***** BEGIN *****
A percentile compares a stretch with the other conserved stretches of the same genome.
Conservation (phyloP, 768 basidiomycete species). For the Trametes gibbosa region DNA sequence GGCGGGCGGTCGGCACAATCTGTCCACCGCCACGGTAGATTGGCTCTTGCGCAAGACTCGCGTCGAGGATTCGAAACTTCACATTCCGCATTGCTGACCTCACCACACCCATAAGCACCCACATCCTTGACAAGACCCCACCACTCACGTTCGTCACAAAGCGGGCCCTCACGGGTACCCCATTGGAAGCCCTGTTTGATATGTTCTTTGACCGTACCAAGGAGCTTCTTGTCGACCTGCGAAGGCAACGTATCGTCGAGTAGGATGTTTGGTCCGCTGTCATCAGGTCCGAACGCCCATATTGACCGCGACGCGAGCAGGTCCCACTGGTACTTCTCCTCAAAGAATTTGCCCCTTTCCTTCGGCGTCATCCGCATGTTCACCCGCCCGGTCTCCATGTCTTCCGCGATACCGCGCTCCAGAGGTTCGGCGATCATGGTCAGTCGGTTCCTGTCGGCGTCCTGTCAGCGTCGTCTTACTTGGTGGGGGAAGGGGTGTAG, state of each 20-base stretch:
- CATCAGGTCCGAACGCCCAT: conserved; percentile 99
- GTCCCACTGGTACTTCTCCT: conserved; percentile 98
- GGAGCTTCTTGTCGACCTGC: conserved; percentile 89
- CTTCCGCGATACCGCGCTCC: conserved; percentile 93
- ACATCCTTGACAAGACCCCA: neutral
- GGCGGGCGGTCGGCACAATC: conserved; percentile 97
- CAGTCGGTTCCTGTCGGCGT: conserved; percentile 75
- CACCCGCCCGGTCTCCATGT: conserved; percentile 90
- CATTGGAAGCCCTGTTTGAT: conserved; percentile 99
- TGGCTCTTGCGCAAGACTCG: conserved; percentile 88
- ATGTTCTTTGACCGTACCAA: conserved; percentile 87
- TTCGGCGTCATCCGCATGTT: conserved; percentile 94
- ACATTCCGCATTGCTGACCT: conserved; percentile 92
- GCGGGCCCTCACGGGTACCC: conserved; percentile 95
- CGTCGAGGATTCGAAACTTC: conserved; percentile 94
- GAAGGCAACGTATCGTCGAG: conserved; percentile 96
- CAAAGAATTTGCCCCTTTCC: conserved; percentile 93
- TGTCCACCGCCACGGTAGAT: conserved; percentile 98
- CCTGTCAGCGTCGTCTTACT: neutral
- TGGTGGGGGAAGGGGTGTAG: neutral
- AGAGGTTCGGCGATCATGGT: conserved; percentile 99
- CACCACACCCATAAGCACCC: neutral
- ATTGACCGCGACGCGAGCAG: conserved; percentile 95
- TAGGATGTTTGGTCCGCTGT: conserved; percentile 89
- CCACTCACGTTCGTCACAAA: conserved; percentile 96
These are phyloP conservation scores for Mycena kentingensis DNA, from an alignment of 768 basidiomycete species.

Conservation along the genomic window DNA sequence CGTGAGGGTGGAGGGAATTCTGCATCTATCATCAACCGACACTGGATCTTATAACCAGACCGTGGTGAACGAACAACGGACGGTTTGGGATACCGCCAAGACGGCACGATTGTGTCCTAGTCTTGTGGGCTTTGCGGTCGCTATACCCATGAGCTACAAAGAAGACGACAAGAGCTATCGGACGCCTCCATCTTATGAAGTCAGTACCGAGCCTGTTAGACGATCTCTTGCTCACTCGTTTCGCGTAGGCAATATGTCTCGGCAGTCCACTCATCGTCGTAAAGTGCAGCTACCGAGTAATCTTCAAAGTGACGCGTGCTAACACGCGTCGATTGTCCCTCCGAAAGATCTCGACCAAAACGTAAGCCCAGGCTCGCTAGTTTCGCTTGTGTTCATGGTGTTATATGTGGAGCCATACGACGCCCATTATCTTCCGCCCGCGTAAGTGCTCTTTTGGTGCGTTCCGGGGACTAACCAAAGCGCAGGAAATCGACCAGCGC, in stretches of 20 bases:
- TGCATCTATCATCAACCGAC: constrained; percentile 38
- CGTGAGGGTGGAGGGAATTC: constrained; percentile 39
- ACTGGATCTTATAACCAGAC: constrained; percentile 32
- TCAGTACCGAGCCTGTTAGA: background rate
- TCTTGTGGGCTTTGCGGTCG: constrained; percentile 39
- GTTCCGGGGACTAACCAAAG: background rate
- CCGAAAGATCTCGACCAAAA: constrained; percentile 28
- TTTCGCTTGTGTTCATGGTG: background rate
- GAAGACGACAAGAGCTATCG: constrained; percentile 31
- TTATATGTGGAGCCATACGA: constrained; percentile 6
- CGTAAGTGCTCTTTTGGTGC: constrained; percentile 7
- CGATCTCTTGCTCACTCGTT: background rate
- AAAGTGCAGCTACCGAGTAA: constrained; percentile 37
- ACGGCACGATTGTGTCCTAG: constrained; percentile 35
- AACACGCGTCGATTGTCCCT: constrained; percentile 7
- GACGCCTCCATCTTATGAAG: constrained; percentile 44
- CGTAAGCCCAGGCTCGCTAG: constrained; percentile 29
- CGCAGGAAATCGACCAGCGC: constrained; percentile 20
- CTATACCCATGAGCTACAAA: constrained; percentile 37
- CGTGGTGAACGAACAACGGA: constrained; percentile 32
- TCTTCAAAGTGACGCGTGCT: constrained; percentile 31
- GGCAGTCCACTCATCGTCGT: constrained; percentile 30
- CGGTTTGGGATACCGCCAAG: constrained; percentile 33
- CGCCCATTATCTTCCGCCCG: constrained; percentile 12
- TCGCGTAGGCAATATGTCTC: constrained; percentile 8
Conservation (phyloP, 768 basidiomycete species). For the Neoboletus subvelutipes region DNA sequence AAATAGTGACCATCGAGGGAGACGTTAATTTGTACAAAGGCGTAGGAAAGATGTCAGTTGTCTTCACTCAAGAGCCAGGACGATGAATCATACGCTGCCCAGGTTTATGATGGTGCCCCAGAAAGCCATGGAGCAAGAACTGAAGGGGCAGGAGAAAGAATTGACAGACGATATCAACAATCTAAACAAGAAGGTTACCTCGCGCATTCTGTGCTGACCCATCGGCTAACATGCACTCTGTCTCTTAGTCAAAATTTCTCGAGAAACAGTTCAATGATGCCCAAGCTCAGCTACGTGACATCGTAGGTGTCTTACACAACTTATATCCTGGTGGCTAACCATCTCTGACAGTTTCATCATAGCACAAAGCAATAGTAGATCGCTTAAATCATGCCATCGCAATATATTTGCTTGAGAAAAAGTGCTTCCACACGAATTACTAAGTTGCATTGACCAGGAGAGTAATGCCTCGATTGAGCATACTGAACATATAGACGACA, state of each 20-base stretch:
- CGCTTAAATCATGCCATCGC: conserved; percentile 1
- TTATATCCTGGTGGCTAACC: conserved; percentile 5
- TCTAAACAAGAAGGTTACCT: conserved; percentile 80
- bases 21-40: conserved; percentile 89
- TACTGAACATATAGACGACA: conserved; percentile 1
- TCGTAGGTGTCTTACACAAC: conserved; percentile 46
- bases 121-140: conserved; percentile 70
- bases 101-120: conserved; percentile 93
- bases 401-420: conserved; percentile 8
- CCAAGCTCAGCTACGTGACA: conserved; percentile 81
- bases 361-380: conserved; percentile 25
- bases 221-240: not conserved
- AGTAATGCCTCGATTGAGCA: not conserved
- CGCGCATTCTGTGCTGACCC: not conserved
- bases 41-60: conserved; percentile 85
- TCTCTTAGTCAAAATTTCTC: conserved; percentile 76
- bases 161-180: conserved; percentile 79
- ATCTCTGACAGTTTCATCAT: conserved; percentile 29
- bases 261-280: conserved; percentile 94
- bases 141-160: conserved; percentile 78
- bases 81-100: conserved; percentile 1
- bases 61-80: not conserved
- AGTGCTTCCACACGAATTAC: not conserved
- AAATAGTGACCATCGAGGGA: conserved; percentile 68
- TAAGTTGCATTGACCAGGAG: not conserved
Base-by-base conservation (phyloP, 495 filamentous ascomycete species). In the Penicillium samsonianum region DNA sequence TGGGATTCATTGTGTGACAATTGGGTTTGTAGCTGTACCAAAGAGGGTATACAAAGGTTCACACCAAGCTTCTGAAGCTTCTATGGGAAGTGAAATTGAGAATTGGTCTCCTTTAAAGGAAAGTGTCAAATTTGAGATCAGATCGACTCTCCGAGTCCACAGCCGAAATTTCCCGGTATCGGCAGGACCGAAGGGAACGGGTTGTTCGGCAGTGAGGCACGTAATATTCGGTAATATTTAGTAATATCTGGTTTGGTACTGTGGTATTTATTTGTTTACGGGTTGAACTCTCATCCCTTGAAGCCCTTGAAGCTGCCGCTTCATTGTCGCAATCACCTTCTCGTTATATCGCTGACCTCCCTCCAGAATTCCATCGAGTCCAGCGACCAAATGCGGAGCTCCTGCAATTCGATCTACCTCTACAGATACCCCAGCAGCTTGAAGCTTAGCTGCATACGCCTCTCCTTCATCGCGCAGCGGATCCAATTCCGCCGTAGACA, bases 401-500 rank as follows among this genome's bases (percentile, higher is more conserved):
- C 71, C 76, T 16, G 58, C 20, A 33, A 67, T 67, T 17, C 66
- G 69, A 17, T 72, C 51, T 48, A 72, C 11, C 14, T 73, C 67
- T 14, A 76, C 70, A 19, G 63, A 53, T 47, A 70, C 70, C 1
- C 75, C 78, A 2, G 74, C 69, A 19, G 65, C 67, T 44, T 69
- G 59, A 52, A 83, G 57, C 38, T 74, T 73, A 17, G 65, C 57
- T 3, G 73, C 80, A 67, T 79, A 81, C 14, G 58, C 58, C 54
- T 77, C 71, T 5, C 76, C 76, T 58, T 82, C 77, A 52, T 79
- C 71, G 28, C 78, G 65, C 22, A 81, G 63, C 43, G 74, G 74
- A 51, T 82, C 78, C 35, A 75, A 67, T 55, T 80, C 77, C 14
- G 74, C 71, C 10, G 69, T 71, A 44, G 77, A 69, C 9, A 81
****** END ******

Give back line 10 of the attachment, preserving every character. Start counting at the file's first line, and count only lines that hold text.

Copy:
- CACCCGCCCGGTCTCCATGT: conserved; percentile 90